I just returned from Cuba and cracked open my laptop when I got home at 1:00 AM after several delays.  Perhaps it was because I was disconnected for a week, or maybe it was because I didn’t want to forget anything…either way, I immediately got to typing.  You can stay connected in Cuba with a Wi-Fi card, but I never used the one that our host gave us.  For starters, it didn’t work where we were staying.  I also wasn’t eager to connect to The World Wide Web.  Being disconnected allowed me to connect to those around me.  We had conversations instead of staring at our phones, refreshing our timelines every five seconds.  It was amazing.  Okay, so here’s some info on Cuba that I think will be helpful for those of you planning to visit.


Yes, we can travel to Cuba.  No, you don’t have to go with a tour group.  Though if you’d like to hire me as a tour guide, I’ll be available after mid-June…one of the perks of being a teacher.  Speaking of which, I had a friend say, “Let’s use your status as a teacher to go to Cuba.”  I think that was the first time I’d heard “status” and “teacher” in the same sentence.  I digress, it’s really not that deep.  To purchase a flight to Cuba, you must choose from one of 12 categories.  I chose educational activities, which includes people-to-people exchanges.  Take a look at the categories, and choose the one the best suits your purpose for visiting.  To visit Cuba, you must have proof of health insurance.  I flew with JetBlue, and the insurance was included in the ticket price.  Finally, you are required to purchase a visa that is good for 30 days.  JetBlue charges $50 for a visa, which I purchased at the gate (with a credit card) in Fort Lauderdale…prices and process may vary by airline.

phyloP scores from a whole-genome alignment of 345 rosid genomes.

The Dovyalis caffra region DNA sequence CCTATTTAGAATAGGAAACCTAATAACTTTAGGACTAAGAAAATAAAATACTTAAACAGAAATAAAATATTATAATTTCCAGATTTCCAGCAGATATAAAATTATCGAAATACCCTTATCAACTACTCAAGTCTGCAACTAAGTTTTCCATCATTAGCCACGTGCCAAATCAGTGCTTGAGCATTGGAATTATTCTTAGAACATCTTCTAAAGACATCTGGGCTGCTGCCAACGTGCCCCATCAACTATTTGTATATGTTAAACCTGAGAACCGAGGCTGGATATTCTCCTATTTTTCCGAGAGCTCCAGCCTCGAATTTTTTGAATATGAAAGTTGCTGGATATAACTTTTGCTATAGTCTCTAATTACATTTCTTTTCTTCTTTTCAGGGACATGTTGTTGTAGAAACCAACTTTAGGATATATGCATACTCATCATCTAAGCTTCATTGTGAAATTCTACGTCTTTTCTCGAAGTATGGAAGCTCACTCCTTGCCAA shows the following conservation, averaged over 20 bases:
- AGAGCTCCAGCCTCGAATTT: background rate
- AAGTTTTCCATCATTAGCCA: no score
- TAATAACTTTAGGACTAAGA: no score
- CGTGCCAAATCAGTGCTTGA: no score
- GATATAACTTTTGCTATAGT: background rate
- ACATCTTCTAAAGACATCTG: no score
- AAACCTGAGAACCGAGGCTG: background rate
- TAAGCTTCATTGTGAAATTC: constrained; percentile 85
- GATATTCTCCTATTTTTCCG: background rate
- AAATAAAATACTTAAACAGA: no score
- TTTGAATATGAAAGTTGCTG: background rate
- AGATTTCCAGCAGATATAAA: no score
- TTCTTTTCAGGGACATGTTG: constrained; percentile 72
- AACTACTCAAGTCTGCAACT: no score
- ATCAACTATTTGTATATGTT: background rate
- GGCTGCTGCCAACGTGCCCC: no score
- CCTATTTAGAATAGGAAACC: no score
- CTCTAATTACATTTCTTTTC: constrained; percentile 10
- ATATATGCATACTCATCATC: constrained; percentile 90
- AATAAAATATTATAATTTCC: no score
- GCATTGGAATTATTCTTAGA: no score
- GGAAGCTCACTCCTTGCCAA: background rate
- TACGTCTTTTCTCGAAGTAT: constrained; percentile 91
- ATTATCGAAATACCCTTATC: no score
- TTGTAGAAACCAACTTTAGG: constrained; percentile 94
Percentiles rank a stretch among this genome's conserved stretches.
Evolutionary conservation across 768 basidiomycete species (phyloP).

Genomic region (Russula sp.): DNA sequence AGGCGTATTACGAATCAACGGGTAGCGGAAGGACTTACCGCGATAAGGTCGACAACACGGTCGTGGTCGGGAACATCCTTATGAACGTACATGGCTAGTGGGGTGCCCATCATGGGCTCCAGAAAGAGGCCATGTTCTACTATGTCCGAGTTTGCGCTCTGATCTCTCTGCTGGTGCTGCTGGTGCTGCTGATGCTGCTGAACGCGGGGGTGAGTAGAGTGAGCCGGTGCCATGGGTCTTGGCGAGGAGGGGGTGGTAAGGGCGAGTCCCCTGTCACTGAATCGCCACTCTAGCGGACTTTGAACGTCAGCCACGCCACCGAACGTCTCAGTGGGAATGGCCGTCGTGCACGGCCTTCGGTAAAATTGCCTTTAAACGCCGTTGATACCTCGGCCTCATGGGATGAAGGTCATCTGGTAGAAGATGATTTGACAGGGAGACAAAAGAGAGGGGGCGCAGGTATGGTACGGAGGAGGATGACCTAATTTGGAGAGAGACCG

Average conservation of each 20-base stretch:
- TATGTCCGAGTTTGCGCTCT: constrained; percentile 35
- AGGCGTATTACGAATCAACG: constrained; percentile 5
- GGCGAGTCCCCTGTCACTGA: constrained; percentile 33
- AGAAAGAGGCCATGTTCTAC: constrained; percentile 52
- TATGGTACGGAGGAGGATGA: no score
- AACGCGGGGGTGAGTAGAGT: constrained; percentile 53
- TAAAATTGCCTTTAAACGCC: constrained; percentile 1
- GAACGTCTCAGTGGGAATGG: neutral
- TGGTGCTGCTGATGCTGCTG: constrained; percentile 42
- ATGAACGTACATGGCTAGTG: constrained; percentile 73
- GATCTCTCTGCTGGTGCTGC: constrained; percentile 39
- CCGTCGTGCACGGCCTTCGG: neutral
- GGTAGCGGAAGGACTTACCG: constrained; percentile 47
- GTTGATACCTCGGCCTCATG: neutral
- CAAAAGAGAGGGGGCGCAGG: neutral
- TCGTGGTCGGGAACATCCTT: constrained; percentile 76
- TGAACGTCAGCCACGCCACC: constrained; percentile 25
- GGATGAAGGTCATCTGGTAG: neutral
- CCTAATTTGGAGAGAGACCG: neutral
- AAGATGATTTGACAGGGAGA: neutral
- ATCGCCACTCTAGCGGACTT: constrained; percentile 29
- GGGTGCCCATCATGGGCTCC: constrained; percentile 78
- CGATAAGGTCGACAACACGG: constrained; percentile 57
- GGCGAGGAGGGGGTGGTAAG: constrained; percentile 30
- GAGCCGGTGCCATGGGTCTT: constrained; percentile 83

Three of my friends flew Southwest, and three of us were on JetBlue.  We had this grand plan to meet in the departures terminal to exchange money (more on that later) and go from there.  Luckily, one of my friends must have an amazing international plan (or she’ll get a crazy bill later) and was able to use her phone to call a friend who’d flown Southwest.  They were on the phone for at least 10 minutes asking if they saw stairs, signs, etc.  They were both seeing these things, but in different terminals.  Jose Marti International Airport (HAV) has three terminals.  Eventually, we discovered that the terminals are two miles apart so we could walk or pay a taxi to get to the other terminal.  I didn’t pack my Fitbit, so walking was out of the question (I’m that person who feels it’s a waste of steps when they’re not tracked on a device).  Even if I had my Fitbit, walking two miles with luggage would have been out of the question.  Long story short, we eventually hopped in a taxi, rode to terminal 2 without paying extra, and made it to our place, which we booked using Airbnb.